Qur’an, 36:1-6

Crusader Period

During the Crusades the Dome of the Rock was given to the Augustinians, who made it into a church, while the Al-Aqsa Mosque was turned into a royal palace by Baldwin I in 1104. The Knights Templar, who believed the Dome of the Rock to be near the ruins of the Temple of Solomon, made their headquarters in the Al-Aqsa Mosque adjacent to the Dome for much of the 12th century. They called it the “Templum Domini”, and it was the location from which they took their name “Templar”. It appeared in some of the seals of the Order’s Grand Masters (such as Evrard de Barres and Regnaud de Vichier), and its architecture was a model for Templar churches across Europe.

Ayyubid and Mamluk period

Jerusalem was re-captured by Salah al-Din on Friday, 2 October, 1187 and the Haram was reconsecrated as a Muslim sanctuary. The cross on top of the Dome of the Rock was replaced by a golden crescent and a wooden screen was placed around the rock below. Salah al-Din’s nephew al-Malik al-Mu’azzam Isa (1218-27) carried out other restorations within the Haram and added the porch to the Aqsa mosque.

The Haram was the focus of extensive royal patronage by the sultans during the Mamluk period, which lasted from 1250 untl 1510.

Ottoman Period

During the reign of Suleiman the Magnificent the exterior of the Dome of the Rock was covered with Iznik tiles. The work took seven years.
Large-scale renovation was undertaken during the reign of Mahmud II in 1817.

Mandate for Palestine

The Dome of the Rock was badly shaken during an earthquake in Palestine on Monday, 11 July, 1927 rendering useless many of the repairs that had taken place over previous years.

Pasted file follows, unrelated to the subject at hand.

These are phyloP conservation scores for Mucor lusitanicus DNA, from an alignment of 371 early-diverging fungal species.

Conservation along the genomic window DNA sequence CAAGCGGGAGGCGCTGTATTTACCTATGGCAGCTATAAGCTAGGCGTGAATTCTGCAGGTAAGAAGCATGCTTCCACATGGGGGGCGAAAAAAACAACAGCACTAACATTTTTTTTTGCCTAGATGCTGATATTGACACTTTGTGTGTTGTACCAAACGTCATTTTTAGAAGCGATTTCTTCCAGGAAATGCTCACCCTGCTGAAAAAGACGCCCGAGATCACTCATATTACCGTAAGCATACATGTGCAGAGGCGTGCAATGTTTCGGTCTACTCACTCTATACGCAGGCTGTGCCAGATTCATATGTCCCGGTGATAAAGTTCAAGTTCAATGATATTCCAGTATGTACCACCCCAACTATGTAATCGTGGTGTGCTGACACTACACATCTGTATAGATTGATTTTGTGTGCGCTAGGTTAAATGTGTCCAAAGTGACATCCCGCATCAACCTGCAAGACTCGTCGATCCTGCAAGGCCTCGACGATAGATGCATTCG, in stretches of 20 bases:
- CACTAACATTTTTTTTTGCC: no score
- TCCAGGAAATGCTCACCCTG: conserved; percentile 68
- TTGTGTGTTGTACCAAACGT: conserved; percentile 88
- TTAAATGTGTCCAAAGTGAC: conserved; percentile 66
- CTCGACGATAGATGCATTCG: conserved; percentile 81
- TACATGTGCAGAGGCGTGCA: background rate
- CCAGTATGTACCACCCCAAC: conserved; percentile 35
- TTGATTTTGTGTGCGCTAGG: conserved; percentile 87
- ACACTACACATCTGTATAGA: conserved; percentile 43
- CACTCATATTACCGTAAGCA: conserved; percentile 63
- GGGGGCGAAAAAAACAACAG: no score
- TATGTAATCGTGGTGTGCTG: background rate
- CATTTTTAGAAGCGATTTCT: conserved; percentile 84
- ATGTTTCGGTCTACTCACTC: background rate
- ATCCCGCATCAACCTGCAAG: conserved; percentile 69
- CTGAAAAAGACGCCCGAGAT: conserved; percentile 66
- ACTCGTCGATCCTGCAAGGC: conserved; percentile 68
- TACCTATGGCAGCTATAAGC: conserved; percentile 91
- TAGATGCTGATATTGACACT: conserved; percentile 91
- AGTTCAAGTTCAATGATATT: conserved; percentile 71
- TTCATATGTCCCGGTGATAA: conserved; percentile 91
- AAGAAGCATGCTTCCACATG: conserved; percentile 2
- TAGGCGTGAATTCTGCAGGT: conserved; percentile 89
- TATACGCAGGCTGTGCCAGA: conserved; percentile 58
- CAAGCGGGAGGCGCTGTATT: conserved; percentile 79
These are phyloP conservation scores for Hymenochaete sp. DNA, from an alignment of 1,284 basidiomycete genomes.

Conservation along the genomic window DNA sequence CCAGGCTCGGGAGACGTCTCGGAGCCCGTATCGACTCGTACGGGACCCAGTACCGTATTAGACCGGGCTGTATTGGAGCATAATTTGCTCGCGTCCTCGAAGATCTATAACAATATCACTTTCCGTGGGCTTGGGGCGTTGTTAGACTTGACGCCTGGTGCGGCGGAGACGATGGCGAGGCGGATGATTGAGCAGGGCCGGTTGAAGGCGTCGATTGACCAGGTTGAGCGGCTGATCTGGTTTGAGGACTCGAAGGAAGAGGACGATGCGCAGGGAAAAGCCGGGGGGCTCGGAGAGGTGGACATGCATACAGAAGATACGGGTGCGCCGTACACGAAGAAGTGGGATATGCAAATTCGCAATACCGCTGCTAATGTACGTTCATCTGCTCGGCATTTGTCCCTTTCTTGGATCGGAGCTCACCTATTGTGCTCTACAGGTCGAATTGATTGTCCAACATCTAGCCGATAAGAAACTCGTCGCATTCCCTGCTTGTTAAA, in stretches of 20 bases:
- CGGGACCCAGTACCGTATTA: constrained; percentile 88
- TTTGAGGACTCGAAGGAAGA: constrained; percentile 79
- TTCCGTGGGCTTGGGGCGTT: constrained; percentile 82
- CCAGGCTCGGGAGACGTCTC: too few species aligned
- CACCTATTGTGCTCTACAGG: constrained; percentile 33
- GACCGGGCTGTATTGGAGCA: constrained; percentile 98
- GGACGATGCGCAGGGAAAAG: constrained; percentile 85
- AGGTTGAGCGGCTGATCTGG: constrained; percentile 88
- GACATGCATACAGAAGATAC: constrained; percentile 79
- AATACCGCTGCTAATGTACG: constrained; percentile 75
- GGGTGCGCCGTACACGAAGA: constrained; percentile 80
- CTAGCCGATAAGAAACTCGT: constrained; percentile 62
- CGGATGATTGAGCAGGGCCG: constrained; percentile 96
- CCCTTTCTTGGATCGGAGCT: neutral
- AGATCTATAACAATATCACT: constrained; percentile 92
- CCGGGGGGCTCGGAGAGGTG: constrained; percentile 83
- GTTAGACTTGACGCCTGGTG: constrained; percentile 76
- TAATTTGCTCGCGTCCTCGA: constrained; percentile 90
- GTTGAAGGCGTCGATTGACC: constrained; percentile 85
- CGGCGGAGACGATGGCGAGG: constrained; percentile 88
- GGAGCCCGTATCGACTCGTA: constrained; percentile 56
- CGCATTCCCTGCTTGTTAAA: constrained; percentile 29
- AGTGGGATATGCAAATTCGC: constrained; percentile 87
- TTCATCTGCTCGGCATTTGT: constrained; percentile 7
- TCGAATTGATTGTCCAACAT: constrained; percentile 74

Modern Period

In 1955 an extensive programme of renovation was begun by the government of Jordan, with funds supplied by the Arab governments and Turkey. The work included replacement of large numbers of tiles dating back to the reign of Suleiman, which had become dislodged by heavy rain. In 1960, as part of this restoration, the dome was covered with a durable aluminium and bronze alloy made in Italy. The restoration was completed in August 1964.

Extremist groups such as the Temple Mount and Eretz Yisrael Faithful Movement wish to relocate the Dome to Mecca and replace it with a Third Temple. Since Muslims consider the ground under the Dome to be sacred this would be a highly contentious move. The majority of Israelis also do not share the movement’s wishes. Most religious Jews feel that the Temple should only be rebuilt in the messianic era, and it is their belief that it would be presumptuous of people to force God’s hand. However, some Christians would consider this a prequisite to Armageddon and the Second Coming.

In 1998, the golden dome covering was refurbished following a donation of $8.2 million by King Hussein of Jordan.

It is no longer allowed for non-muslims to enter either the Dome of the Rock or the al-Aqsa mosque